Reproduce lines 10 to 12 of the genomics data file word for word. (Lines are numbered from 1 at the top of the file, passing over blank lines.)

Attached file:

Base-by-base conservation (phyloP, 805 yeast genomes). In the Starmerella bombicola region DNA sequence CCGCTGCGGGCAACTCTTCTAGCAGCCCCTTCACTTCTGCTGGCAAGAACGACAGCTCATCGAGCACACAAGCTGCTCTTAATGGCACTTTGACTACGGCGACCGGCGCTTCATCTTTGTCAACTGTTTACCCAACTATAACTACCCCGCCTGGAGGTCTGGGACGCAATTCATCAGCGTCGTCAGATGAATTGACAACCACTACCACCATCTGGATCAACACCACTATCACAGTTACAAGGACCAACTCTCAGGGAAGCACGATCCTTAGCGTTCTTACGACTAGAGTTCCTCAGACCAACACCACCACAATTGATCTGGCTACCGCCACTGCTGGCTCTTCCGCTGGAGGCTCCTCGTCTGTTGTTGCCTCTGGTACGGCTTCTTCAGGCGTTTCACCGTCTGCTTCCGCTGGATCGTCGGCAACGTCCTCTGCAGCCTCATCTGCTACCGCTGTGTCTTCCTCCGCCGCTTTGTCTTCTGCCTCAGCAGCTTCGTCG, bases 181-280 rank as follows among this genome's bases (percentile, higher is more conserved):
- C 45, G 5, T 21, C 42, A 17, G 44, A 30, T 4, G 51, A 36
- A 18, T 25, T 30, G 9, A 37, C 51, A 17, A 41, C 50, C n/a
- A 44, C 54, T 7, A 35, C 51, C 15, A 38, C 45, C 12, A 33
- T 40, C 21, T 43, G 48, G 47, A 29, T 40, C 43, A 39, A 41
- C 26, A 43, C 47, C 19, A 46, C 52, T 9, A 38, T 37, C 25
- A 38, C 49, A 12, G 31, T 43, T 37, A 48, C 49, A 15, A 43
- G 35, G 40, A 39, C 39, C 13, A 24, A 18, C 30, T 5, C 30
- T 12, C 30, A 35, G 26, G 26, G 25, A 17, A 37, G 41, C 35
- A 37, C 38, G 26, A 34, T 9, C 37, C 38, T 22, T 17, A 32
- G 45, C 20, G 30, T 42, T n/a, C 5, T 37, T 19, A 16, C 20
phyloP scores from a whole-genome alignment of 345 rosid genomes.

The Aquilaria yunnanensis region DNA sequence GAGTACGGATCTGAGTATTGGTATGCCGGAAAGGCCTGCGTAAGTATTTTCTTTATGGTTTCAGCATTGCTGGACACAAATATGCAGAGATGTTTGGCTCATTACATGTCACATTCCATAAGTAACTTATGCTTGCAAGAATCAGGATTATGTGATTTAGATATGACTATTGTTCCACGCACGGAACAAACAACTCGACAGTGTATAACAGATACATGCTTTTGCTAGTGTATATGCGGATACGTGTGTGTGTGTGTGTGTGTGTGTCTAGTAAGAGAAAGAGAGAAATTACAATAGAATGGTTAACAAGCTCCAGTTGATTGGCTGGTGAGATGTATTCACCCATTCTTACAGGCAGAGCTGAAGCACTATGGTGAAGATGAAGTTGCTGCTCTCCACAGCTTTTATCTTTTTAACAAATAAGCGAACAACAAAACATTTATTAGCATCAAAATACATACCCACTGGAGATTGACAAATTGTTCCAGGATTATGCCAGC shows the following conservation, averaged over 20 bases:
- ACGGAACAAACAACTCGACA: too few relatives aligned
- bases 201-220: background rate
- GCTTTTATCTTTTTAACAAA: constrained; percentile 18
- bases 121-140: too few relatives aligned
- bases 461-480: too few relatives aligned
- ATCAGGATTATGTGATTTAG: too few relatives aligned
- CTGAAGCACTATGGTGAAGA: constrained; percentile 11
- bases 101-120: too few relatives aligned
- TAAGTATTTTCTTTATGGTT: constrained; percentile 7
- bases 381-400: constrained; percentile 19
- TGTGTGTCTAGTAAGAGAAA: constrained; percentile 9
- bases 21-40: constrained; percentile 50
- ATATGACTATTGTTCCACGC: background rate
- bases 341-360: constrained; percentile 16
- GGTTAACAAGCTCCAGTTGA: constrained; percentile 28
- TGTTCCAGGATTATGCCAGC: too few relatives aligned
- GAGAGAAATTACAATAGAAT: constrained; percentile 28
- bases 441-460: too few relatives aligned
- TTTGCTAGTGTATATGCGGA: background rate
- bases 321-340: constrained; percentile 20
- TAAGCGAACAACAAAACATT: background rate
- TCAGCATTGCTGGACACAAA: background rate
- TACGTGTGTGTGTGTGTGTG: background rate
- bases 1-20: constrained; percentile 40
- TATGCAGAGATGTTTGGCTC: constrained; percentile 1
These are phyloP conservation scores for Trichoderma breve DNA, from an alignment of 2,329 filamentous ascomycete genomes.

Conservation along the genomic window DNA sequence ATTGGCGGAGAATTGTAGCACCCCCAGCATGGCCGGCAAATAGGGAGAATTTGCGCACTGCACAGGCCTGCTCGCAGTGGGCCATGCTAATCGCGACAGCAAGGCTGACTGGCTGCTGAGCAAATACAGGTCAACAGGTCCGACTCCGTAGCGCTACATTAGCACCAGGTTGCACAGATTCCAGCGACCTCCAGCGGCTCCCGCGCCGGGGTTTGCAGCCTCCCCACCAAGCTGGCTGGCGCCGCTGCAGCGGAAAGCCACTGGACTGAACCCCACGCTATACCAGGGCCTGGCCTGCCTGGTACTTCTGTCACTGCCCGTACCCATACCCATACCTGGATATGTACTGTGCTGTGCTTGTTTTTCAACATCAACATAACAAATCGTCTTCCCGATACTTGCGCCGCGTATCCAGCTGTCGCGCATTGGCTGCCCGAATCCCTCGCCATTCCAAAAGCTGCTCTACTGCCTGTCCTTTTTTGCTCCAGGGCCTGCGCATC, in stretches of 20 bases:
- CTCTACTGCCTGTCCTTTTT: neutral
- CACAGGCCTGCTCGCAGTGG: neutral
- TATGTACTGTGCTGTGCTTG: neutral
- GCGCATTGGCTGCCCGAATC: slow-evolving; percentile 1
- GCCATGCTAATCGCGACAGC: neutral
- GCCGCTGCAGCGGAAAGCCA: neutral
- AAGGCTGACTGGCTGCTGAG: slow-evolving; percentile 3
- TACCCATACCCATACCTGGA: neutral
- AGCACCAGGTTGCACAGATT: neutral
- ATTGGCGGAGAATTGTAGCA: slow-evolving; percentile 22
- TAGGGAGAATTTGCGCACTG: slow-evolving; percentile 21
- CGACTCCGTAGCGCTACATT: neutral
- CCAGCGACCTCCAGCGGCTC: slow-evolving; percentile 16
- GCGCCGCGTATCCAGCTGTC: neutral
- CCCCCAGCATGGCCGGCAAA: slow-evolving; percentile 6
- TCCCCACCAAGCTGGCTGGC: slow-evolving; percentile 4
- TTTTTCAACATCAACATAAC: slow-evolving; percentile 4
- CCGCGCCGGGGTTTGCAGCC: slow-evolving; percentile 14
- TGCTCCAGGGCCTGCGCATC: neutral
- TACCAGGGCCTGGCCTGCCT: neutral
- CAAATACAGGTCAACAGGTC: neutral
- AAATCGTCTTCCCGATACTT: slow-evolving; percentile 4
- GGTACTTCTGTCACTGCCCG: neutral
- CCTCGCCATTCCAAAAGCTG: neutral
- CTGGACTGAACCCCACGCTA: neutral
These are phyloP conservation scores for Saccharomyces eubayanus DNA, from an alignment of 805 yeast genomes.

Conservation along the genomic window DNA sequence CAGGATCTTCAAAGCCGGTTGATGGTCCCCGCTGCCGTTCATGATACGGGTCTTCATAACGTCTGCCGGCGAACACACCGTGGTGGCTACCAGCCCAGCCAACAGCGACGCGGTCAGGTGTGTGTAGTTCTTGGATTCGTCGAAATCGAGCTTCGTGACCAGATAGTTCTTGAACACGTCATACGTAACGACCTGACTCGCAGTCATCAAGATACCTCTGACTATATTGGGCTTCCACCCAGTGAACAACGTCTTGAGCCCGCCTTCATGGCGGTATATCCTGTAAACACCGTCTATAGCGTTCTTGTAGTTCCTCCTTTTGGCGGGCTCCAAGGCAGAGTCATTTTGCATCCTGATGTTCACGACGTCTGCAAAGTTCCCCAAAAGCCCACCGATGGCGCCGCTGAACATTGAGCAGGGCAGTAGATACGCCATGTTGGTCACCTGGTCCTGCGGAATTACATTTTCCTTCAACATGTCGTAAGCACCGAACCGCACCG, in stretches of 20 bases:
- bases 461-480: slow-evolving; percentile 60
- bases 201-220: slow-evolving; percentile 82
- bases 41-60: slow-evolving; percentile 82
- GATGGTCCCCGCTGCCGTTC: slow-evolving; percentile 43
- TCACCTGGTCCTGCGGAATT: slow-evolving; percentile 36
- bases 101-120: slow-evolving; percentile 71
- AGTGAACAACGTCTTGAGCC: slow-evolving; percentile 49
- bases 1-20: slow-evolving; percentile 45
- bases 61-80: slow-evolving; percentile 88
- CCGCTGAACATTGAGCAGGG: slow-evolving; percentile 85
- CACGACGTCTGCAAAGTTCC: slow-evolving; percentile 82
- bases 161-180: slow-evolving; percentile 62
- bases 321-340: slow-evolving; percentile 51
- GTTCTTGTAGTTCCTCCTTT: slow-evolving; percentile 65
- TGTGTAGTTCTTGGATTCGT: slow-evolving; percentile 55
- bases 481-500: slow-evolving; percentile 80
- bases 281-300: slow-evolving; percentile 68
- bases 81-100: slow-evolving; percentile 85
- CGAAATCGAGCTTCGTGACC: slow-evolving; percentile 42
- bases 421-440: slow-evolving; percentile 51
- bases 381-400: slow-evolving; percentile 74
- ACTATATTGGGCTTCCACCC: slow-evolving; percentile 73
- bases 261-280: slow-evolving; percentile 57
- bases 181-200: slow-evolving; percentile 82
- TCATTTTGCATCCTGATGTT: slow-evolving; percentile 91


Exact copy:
- A 37, C 38, G 26, A 34, T 9, C 37, C 38, T 22, T 17, A 32
- G 45, C 20, G 30, T 42, T n/a, C 5, T 37, T 19, A 16, C 20
phyloP scores from a whole-genome alignment of 345 rosid genomes.